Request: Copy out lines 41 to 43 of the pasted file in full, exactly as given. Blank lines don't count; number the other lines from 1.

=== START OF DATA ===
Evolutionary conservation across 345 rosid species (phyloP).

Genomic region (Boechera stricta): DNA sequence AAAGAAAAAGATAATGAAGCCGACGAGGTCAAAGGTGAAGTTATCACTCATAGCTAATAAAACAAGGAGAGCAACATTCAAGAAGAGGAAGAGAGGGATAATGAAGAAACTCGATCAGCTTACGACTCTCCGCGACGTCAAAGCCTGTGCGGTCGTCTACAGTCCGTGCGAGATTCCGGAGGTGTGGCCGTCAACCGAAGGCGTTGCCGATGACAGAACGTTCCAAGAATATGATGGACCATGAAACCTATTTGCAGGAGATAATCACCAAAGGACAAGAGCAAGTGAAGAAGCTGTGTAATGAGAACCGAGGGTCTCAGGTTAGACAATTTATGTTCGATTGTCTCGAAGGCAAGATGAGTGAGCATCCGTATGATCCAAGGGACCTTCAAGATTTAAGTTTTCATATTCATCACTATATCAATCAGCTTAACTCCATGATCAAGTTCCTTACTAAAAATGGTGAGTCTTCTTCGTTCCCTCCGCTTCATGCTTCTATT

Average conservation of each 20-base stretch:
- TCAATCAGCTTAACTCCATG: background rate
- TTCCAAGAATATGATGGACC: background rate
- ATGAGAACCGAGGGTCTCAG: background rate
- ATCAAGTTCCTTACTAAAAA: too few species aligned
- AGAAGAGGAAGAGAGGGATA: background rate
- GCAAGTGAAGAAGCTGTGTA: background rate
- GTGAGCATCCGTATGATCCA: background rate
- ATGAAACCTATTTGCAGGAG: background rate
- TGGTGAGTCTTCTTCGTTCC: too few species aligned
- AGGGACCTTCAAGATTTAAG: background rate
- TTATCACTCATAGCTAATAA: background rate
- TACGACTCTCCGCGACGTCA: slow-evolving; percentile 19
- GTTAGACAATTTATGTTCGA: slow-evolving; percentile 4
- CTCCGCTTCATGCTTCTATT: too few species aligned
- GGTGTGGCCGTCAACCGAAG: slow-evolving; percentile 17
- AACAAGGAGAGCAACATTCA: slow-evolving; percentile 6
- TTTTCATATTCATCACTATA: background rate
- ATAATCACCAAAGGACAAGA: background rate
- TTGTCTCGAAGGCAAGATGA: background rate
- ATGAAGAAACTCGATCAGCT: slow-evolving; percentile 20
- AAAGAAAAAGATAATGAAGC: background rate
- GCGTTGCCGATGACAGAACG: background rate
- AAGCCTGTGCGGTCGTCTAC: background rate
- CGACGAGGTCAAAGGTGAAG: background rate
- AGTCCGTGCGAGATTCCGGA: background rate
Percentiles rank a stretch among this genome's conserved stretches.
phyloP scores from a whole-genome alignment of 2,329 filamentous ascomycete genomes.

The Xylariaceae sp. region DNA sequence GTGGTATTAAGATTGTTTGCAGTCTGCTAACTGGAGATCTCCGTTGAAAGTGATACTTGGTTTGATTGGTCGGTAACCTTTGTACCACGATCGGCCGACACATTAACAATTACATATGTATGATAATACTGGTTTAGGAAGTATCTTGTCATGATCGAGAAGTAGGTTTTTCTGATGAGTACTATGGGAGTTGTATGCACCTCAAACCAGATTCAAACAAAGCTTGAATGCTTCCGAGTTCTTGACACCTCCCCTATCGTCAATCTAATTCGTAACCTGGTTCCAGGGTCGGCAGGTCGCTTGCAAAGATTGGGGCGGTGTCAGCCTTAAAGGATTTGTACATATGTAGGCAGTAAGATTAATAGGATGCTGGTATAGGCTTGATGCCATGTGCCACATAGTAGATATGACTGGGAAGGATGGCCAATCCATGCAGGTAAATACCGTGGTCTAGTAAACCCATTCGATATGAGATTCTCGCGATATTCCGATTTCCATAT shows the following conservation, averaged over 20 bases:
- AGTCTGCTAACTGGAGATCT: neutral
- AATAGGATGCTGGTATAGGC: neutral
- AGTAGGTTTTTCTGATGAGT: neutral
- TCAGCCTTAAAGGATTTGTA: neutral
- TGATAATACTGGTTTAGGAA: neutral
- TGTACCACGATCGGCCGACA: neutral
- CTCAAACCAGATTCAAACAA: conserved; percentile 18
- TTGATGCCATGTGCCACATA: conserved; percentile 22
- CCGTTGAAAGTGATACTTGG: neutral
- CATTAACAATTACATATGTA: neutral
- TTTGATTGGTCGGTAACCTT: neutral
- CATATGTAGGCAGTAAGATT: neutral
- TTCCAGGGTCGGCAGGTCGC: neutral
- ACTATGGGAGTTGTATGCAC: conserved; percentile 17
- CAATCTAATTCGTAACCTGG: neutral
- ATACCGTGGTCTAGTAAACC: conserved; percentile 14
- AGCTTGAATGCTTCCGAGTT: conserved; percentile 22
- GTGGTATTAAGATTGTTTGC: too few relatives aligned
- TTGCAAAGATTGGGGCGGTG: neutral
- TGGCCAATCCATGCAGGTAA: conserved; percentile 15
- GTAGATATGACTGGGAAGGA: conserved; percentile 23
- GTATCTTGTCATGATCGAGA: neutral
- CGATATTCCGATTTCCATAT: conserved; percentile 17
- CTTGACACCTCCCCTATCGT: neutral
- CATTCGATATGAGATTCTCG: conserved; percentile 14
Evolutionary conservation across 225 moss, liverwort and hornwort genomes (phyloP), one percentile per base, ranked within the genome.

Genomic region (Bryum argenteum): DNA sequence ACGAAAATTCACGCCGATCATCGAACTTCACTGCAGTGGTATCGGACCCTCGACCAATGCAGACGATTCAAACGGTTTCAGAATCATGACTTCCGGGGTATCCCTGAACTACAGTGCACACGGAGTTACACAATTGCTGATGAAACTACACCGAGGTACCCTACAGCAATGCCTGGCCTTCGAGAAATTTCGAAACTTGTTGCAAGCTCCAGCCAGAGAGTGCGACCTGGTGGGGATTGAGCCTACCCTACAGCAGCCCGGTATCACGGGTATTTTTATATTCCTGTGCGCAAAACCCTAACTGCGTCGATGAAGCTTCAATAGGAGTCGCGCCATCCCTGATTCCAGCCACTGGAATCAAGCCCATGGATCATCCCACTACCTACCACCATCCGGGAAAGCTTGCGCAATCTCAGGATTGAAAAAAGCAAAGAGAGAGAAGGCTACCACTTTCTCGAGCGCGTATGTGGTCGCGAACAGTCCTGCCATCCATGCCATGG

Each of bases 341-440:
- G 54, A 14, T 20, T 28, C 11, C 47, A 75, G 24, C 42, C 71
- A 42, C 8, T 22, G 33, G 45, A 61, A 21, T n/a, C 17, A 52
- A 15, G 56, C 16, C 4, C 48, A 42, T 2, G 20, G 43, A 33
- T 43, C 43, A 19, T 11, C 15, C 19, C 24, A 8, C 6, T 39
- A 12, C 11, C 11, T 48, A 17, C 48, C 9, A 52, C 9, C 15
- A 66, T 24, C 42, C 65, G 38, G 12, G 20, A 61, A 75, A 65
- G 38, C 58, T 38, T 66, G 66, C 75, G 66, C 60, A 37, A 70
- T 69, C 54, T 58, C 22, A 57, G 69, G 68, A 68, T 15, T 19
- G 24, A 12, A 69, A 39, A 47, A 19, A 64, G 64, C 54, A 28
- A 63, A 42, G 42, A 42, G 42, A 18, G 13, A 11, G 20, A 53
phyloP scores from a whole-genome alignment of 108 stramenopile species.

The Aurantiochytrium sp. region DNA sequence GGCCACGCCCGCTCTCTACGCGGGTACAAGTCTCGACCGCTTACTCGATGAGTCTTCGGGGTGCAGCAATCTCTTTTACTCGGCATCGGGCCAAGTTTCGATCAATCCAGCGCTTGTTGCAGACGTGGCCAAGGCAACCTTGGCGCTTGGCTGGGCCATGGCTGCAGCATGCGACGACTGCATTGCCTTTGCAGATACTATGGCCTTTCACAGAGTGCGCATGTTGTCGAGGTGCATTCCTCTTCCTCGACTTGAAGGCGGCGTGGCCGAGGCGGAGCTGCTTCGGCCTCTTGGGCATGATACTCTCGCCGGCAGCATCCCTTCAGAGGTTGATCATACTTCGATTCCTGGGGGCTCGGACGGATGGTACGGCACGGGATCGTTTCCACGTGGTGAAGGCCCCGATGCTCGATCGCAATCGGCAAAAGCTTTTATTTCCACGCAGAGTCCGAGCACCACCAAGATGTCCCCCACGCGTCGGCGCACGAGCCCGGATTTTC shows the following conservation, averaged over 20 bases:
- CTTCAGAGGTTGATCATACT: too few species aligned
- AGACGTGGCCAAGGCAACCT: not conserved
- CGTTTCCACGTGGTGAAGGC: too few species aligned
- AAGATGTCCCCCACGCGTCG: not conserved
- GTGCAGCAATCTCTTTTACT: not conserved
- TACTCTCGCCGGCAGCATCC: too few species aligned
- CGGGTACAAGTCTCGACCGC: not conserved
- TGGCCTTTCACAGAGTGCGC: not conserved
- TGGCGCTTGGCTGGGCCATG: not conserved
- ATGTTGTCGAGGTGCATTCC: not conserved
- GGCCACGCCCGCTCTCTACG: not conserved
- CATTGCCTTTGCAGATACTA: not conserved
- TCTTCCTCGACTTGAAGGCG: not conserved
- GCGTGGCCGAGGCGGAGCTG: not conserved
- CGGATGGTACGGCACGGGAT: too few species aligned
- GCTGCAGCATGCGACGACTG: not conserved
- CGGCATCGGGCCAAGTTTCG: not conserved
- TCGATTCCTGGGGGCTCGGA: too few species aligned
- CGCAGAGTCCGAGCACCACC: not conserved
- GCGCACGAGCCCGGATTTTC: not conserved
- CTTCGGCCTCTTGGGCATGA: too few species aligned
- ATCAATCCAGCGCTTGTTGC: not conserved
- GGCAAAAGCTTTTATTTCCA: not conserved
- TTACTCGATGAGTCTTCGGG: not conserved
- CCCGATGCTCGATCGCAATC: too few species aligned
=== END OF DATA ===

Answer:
- CATTAACAATTACATATGTA: neutral
- TTTGATTGGTCGGTAACCTT: neutral
- CATATGTAGGCAGTAAGATT: neutral